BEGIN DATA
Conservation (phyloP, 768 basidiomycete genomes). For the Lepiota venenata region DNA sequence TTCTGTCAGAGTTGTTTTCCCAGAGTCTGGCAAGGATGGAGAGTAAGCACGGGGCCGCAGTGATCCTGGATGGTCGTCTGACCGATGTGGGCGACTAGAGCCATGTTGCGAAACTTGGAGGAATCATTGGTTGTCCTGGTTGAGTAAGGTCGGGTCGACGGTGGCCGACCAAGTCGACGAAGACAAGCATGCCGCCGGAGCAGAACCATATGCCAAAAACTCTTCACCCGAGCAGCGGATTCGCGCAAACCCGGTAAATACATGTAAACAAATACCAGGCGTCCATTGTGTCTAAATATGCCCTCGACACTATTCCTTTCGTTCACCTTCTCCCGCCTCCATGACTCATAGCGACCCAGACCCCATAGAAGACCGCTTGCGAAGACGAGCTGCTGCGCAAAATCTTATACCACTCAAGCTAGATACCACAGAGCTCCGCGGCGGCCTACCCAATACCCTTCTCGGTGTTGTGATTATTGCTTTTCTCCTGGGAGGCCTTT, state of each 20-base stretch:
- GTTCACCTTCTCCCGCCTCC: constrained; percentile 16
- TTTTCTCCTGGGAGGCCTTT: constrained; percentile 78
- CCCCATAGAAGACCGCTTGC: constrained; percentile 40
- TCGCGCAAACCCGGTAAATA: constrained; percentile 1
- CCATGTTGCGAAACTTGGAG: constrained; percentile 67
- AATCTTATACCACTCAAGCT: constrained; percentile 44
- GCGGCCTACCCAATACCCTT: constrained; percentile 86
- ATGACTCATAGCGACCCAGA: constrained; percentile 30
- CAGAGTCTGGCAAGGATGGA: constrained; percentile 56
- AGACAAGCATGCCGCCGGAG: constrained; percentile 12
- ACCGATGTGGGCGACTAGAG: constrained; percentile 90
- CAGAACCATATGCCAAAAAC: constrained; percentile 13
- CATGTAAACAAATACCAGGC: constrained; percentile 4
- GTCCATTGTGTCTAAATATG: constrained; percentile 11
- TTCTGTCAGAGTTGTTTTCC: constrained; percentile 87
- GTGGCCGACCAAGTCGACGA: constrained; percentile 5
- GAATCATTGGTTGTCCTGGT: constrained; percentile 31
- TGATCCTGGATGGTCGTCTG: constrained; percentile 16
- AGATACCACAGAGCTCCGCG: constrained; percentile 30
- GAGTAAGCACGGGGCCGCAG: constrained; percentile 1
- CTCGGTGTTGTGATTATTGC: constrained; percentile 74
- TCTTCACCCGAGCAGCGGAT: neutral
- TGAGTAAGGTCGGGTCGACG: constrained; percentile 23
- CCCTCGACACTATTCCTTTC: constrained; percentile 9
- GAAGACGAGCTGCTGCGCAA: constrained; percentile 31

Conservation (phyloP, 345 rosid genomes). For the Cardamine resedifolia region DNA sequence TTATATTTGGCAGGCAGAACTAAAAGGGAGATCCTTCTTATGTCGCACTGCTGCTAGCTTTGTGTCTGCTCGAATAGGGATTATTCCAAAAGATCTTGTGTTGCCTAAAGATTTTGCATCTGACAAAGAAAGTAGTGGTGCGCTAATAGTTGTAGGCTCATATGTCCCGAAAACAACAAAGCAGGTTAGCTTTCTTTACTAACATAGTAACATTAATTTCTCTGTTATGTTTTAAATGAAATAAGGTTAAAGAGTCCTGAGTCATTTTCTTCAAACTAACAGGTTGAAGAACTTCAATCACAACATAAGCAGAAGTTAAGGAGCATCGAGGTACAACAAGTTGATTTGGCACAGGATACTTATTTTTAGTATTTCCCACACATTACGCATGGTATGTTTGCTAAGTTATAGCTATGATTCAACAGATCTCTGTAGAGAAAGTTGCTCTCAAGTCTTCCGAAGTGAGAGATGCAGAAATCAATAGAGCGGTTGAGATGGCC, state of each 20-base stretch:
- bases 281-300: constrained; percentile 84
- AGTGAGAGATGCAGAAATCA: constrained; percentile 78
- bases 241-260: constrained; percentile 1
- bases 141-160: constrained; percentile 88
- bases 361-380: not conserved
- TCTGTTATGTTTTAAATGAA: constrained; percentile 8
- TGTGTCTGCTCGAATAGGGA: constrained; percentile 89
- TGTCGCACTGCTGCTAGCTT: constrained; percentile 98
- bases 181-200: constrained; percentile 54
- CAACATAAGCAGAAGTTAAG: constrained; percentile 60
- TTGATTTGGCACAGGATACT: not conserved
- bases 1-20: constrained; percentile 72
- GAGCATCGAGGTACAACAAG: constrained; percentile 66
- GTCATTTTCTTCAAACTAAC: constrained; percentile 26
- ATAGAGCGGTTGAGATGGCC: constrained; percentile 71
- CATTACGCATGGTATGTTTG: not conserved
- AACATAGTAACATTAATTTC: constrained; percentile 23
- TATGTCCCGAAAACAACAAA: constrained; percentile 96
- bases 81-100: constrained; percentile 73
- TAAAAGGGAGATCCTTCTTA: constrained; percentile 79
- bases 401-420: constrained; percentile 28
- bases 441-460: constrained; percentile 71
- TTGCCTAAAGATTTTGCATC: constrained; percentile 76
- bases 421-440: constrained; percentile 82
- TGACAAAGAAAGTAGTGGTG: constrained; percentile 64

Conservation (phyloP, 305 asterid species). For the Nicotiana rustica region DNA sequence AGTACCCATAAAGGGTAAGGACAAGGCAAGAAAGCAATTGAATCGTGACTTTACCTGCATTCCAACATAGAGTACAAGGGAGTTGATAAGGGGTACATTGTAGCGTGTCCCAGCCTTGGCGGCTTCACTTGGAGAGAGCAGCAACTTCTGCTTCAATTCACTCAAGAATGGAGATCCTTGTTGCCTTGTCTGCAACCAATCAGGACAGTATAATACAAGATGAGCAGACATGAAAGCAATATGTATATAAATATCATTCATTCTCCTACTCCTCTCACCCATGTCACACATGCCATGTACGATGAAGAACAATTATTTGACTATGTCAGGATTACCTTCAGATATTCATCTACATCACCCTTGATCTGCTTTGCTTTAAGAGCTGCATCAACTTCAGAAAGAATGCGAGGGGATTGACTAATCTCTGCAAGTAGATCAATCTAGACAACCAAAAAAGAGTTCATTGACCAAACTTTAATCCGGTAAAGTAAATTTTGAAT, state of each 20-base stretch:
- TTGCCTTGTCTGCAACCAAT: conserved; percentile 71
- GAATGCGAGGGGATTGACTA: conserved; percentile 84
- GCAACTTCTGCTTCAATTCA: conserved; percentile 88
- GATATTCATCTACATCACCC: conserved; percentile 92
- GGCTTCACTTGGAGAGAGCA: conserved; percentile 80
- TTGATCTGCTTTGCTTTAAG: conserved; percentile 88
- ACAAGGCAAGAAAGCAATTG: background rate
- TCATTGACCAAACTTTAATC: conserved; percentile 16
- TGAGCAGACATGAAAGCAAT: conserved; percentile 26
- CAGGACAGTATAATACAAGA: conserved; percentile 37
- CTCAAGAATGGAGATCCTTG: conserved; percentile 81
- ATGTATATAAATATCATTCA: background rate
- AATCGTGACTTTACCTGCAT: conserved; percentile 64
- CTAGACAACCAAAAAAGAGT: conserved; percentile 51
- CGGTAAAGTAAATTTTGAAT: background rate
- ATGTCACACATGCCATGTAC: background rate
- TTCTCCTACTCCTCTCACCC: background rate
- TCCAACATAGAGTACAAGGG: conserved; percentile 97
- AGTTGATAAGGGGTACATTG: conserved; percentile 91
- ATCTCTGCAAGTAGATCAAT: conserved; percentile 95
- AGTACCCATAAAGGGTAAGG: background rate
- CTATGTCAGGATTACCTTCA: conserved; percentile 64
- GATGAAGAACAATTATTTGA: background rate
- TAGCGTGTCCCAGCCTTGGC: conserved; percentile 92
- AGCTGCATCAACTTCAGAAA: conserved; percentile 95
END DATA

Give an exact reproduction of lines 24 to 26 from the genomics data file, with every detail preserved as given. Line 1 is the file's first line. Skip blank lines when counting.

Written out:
- TGAGTAAGGTCGGGTCGACG: constrained; percentile 23
- CCCTCGACACTATTCCTTTC: constrained; percentile 9
- GAAGACGAGCTGCTGCGCAA: constrained; percentile 31